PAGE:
Donal Mahoney Poems
In the waiting room, I squeeze
this old rosary a nun gave me
the day I got back from Iraq.
I was still in a daze on a gurney
and I still had sand in my hair.
Some of it remains, no matter
how many showers I take.
Sand from Iraq lingers, I'm told,
until you go bald, and then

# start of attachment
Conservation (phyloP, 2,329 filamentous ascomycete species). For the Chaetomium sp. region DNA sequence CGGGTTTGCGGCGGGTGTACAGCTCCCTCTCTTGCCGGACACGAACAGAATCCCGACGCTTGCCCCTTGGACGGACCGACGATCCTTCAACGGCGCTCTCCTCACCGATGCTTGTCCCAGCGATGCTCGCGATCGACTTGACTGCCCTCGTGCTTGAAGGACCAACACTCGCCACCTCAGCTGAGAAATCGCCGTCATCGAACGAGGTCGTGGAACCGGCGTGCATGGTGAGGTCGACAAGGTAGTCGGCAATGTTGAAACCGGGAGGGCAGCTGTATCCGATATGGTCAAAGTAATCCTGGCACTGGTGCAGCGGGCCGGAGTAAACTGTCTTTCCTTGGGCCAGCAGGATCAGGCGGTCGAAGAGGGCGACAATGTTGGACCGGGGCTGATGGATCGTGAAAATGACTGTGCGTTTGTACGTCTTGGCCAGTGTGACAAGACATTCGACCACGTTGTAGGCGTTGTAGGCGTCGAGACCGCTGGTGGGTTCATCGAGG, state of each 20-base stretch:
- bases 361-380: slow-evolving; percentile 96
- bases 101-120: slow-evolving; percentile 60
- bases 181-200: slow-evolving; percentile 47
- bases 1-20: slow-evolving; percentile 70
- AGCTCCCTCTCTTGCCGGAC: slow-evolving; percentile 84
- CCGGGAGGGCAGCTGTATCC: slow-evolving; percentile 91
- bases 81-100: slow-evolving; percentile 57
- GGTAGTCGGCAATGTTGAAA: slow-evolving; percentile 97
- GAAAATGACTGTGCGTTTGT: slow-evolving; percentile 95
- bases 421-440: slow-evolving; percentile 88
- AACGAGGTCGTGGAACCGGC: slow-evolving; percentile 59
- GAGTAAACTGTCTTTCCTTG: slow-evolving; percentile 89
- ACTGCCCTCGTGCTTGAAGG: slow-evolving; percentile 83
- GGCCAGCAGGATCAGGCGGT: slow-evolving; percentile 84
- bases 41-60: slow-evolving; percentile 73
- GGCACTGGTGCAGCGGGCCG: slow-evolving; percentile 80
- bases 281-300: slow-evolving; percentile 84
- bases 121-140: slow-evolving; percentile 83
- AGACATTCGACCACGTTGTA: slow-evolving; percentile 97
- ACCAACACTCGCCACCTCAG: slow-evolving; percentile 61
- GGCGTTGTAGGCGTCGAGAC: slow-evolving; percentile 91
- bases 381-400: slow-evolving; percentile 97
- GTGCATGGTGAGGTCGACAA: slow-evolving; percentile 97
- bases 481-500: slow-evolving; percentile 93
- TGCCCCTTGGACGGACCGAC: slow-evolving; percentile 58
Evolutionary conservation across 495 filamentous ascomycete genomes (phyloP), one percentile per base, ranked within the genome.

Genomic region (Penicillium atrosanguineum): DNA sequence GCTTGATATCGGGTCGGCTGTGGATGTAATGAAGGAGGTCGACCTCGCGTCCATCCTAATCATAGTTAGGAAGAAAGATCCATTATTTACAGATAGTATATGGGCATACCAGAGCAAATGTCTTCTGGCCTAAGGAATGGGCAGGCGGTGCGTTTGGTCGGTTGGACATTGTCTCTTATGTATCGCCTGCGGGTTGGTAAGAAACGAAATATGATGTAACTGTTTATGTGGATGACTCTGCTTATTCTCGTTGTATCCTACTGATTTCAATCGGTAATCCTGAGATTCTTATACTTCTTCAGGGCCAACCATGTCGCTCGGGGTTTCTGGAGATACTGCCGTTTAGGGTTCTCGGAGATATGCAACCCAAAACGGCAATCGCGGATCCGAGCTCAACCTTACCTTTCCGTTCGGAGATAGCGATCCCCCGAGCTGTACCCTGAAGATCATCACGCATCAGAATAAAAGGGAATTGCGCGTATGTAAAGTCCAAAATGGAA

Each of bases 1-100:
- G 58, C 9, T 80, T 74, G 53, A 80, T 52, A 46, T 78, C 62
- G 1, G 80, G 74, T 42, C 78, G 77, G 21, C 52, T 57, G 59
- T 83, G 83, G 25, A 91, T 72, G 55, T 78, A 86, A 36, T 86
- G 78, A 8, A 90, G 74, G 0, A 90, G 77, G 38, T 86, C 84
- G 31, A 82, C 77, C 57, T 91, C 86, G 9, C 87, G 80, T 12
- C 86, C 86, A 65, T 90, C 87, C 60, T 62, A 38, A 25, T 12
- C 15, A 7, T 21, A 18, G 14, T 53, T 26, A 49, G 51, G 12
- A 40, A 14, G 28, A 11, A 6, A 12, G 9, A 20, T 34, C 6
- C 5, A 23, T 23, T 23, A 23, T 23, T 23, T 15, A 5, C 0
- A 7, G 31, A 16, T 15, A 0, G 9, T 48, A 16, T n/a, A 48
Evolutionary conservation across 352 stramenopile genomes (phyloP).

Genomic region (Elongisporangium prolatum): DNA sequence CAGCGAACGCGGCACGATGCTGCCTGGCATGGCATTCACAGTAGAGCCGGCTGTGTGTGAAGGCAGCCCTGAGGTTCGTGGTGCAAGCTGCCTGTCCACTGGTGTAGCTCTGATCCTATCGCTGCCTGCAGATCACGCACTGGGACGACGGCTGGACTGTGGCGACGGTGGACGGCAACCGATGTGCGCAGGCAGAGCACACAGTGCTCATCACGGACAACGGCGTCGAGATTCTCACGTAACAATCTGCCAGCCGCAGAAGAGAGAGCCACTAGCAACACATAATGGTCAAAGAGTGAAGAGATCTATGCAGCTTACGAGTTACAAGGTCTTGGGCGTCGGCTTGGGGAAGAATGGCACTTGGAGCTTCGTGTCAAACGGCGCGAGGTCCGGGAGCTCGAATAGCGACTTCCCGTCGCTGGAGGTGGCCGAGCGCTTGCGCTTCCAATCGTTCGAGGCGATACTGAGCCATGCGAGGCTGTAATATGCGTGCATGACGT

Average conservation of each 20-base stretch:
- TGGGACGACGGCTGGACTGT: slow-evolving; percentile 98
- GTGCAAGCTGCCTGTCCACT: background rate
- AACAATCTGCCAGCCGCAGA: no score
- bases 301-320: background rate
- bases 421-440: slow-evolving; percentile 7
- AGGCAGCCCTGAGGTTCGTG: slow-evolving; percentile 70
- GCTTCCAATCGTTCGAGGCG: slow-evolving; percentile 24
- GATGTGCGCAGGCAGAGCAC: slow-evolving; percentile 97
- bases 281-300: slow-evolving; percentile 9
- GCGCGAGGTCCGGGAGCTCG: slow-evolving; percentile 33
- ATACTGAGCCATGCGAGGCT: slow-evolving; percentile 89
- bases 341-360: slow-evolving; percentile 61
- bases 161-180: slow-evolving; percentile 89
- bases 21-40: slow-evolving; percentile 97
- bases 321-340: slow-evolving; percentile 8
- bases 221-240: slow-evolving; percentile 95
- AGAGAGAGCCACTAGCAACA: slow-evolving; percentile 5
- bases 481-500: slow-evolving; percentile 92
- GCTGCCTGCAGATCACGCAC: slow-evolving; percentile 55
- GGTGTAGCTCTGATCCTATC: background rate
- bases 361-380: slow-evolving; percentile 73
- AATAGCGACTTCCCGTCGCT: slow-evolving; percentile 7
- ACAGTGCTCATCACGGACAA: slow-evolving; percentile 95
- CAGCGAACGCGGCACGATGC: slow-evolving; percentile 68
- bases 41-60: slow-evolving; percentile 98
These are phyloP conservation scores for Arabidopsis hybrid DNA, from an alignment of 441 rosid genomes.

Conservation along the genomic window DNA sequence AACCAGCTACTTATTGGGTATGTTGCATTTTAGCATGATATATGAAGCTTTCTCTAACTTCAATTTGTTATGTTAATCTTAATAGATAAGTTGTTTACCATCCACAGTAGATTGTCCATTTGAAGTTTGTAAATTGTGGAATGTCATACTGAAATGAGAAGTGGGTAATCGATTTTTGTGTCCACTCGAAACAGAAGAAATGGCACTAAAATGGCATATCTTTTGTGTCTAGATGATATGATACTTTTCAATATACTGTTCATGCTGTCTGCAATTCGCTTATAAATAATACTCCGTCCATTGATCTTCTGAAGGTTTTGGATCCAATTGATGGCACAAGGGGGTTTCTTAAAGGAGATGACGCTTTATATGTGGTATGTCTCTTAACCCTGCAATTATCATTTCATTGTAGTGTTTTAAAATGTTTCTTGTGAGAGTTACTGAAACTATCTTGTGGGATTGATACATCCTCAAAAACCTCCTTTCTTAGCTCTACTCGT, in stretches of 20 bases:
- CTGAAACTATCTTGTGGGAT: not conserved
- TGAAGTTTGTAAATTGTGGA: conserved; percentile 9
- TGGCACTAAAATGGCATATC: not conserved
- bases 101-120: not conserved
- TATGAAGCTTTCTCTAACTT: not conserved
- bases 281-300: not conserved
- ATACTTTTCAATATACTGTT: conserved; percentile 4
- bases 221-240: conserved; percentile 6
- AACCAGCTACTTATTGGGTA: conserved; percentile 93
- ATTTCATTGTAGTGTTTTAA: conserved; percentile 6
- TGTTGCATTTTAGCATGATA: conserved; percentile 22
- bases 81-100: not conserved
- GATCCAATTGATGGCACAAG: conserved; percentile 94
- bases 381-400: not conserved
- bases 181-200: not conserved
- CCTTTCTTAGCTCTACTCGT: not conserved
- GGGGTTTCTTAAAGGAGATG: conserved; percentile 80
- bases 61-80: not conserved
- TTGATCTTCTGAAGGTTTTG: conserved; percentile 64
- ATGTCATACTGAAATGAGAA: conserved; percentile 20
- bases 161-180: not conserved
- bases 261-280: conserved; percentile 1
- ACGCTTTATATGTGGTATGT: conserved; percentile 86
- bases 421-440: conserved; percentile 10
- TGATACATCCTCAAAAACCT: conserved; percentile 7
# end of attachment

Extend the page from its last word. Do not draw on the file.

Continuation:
you are able to concentrate
on other things.
What might they be, I wonder.
But today, in this waiting room,
I squeeze the rosary tighter
when I hear, louder than
the gunshots crackling in my dreams,
the real screams of that little boy
The New Morse Hotel
Chicago, circa 1970
What if after Browne has gone
one of us discovers who Browne was,
leads the rally to his room before
the maid has time to broom the webs,
retrieve from underneath the bed
the sweat-stiff socks, the lemon underwear?